In 1912, differences between the two main groups of the Narodna Odbrana—political leaders of the Radical Party and military officers—arose. The political leaders preferred a more passive approach for the time being, including more peaceful relations with Austria and concentrating on strengthening Serbia for future struggle, but some of the military officers grew impatient with the more moderate radical policies. Consequently, the more zealous members of the Narodna Odbrana started a new secret society, and the Black Hand was founded .


Ideology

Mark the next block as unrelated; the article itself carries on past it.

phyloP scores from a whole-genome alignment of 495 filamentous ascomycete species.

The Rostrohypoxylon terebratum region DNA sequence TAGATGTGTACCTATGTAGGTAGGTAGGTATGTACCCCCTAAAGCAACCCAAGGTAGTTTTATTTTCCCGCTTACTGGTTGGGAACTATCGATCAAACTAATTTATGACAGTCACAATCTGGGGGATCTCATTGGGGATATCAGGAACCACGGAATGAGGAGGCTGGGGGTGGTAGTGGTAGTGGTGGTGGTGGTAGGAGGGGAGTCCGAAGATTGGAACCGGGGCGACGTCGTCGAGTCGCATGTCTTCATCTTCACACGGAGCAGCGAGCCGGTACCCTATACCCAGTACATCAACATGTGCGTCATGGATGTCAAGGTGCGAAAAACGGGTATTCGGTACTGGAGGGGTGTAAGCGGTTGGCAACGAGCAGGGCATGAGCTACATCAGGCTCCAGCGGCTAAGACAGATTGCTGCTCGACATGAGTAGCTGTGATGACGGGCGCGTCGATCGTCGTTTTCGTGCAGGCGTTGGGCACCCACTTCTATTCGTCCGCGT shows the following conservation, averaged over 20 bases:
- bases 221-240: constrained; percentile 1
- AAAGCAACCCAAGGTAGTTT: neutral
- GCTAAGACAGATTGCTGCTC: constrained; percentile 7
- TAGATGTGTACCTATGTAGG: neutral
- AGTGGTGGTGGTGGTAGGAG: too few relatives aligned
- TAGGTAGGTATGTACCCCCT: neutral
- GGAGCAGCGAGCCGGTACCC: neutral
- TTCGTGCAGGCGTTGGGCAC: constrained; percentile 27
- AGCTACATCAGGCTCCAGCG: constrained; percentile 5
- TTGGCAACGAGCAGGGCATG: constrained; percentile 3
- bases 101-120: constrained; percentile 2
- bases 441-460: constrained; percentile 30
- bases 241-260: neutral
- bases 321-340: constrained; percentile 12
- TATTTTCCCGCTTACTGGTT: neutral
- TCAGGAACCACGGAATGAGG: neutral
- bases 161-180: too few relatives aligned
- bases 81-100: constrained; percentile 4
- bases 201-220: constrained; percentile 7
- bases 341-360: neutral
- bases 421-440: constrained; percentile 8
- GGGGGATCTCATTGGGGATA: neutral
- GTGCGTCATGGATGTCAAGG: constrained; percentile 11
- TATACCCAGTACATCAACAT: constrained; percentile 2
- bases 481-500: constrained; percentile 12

The group encompassed a range of ideological outlooks, from conspiratorially-minded army officers to idealistic youths, sometimes tending towards republicanism, despite the acquisition of nationalistic royal circles in its activities (the movement's leader, Col. Dragutin Dimitrijević or "Apis", had been instrumental in the June 1903 coup which had brought King Petar Karađorđević to the Serbian throne following 45 years of rule by the rival Obrenović dynasty). The group was denounced as nihilist by the Austro-Hungarian press and compared to the Russian People's Will and the Chinese Assassination Corps which, like the Black Hand, used assassination to achieve anti-imperialist political goals. This article or section is missing references or citation of sources. ... Year 1903 (MCMIII) was a common year starting on Thursday (link will display calendar) of the Gregorian calendar or a common year starting on Wednesday of the 13-day slower Julian calendar. ... King Peter I of Serbia (Serbian Cyrillic: Петар I Карађорђевић, Petar I KaraÄ‘orÄ‘ević) (29 June 1844 – 16 August 1921) was King of Serbia from 1903 to 1918 after which he became the first King of Serbs, Croats and Slovenes. ... Coat of arms of Serbia This is a list of Serbian monarchs. ... The house Obrenović(i) ruled Serbia from 1815-1842 and 1858-1903. ... This article is about the philosophical position. ... Austria-Hungary, also known as the Dual monarchy (or: the k. ... Narodnaya Volya (Народная воля in Russian, known as People’s Will in English) was a Russian revolutionary organization in the early 1880s. ... Assassin and Assassins redirect here. ...